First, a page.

1. What first made you interested in being a Photographer?
A. I grew up in an media environment, where my father was with one of the largest German television networks. Somehow, I had interest in photography from about age 11 on and by the time I was 13 years old, I was certain I wanted to be a photographer.
2. What type of camera do you use? A. My main camera is the Nikon D800e, while I have a Nikon D7000 as a backup camera. I am using the D7000 for projects where the D800e would be overkill.
3. What do you think are some of the skills that are needed to become a successful Photographer? A. First and foremost, photography is Greek for "writing with light" and that means that means we have to study light, how to light properly, understanding shadows, etc. After having a more solid understanding of light, as a photographer that deals with humans, as opposed to a landscape or product photographer, we need to either have, or develop good interpersonal skills and being able to communicate to our subjects what we envision in our minds.
4. How did you learn the Art of Photography, did you just start or did someone help you? A. I am a self-taught photographer and trying to learn photography techniques since childhood. In my youth I took a few local courses and worked for two years, after school in the photolab of the ZDF (Germany), which is Germany's largest television network and the environment I grew up in, as I have mentioned above.
5. What type of photographer do you consider yourself? Fashion, Beauty, Runway, etc. A. I am an editorial fashion and runway photographer, with over 2,000 fashion shows under my belt since 1998.
6. Where do you display your photos? Magazine, Newspaper, Facebook? A. My photography has been published in Marie Claire, Ecouterre (London and Paris), Style Blazer, Huffington Post, Daily News, New York Post, New York Girl Style Magazine, Fashion Syndicate Press, Moda Cycle NY and Germany and many more. I have been a contributing photographer to BTE TV for over a decade, covering the runways of New York Fashion Week and various celebrities in film and fashion such as actor and director Mario van Peebles, model, fashion icon Beverly Johnson and Yoko Ono for Fashion Avenue News Magazine.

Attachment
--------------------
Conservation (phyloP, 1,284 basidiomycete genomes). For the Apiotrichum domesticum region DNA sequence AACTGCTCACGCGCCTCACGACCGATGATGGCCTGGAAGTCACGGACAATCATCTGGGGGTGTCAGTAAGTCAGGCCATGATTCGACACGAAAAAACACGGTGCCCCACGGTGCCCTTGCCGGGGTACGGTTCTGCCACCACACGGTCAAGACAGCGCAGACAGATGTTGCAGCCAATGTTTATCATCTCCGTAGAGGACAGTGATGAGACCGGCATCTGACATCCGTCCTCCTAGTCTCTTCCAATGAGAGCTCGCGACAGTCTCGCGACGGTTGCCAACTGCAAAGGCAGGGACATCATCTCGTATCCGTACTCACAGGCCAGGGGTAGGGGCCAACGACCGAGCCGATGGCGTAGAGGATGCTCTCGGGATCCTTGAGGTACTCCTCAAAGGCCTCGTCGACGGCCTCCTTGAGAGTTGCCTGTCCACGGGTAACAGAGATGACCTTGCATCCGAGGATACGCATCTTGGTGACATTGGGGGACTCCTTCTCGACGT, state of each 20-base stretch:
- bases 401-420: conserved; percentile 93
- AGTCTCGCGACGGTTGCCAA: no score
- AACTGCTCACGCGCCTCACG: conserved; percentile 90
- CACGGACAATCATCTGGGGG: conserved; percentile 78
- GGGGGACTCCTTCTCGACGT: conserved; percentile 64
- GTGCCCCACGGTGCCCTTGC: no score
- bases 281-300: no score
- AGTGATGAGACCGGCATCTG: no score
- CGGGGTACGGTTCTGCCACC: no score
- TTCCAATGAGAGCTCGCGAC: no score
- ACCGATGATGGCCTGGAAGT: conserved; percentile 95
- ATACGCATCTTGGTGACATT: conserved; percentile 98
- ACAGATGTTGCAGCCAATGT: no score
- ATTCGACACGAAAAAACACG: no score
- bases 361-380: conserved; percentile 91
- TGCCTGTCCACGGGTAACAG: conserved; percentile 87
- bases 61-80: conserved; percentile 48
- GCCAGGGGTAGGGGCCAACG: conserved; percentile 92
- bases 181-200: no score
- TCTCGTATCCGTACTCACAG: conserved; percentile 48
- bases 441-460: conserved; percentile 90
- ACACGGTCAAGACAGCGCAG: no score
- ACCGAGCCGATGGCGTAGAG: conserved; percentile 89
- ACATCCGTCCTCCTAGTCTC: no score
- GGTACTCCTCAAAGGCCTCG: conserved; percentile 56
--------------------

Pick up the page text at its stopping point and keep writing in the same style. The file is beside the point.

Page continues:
7. How important is it for you to cover New York Fashion Week? A. I love covering fashion week, which I usually do for either different media outlets or as a freelancer, under my own company with different clients domestic and Europe.
8. How do you promote your photography business? A. Promotion is a weak point to me. I have a strong'ish social network presence, but the bulk of my business comes from existing clients I am working with for many years and in addition to that referral business. People recommend to utilize social networking more strategically, but I am rather busy with editing photoshoots... As a matter of fact... I am not even updating my own website as I should. I have given quite a few interviews, have been three times guest on The American Fashion Podcast, a Canadian magazine did a big interview with me... and I have none of this on my own website... I guess this has to change.